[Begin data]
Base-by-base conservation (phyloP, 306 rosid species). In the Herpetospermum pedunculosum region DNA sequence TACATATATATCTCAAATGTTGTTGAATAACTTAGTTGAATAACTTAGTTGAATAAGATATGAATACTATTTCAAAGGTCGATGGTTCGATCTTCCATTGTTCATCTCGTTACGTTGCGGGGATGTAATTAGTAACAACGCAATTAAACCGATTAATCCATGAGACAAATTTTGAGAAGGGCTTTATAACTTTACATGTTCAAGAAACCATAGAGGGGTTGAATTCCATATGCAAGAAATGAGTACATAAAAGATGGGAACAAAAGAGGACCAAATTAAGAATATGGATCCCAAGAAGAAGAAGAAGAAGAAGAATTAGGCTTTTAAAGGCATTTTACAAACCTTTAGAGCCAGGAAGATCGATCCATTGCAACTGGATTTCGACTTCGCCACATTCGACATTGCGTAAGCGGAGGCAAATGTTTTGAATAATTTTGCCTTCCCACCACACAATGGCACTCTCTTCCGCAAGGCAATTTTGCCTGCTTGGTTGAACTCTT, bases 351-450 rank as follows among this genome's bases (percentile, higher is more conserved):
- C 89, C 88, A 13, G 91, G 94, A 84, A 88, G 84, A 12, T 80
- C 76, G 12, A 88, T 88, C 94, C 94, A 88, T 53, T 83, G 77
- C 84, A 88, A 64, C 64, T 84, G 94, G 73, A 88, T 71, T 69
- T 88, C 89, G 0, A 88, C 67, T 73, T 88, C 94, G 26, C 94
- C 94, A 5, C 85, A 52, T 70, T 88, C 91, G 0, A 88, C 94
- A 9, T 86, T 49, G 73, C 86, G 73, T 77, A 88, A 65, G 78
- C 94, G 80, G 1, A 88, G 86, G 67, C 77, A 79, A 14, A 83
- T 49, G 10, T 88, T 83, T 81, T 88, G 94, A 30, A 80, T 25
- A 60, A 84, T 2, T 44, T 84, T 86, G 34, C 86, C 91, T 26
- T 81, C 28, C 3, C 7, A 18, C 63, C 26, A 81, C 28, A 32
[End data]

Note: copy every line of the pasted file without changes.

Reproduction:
Base-by-base conservation (phyloP, 306 rosid species). In the Herpetospermum pedunculosum region DNA sequence TACATATATATCTCAAATGTTGTTGAATAACTTAGTTGAATAACTTAGTTGAATAAGATATGAATACTATTTCAAAGGTCGATGGTTCGATCTTCCATTGTTCATCTCGTTACGTTGCGGGGATGTAATTAGTAACAACGCAATTAAACCGATTAATCCATGAGACAAATTTTGAGAAGGGCTTTATAACTTTACATGTTCAAGAAACCATAGAGGGGTTGAATTCCATATGCAAGAAATGAGTACATAAAAGATGGGAACAAAAGAGGACCAAATTAAGAATATGGATCCCAAGAAGAAGAAGAAGAAGAAGAATTAGGCTTTTAAAGGCATTTTACAAACCTTTAGAGCCAGGAAGATCGATCCATTGCAACTGGATTTCGACTTCGCCACATTCGACATTGCGTAAGCGGAGGCAAATGTTTTGAATAATTTTGCCTTCCCACCACACAATGGCACTCTCTTCCGCAAGGCAATTTTGCCTGCTTGGTTGAACTCTT, bases 351-450 rank as follows among this genome's bases (percentile, higher is more conserved):
- C 89, C 88, A 13, G 91, G 94, A 84, A 88, G 84, A 12, T 80
- C 76, G 12, A 88, T 88, C 94, C 94, A 88, T 53, T 83, G 77
- C 84, A 88, A 64, C 64, T 84, G 94, G 73, A 88, T 71, T 69
- T 88, C 89, G 0, A 88, C 67, T 73, T 88, C 94, G 26, C 94
- C 94, A 5, C 85, A 52, T 70, T 88, C 91, G 0, A 88, C 94
- A 9, T 86, T 49, G 73, C 86, G 73, T 77, A 88, A 65, G 78
- C 94, G 80, G 1, A 88, G 86, G 67, C 77, A 79, A 14, A 83
- T 49, G 10, T 88, T 83, T 81, T 88, G 94, A 30, A 80, T 25
- A 60, A 84, T 2, T 44, T 84, T 86, G 34, C 86, C 91, T 26
- T 81, C 28, C 3, C 7, A 18, C 63, C 26, A 81, C 28, A 32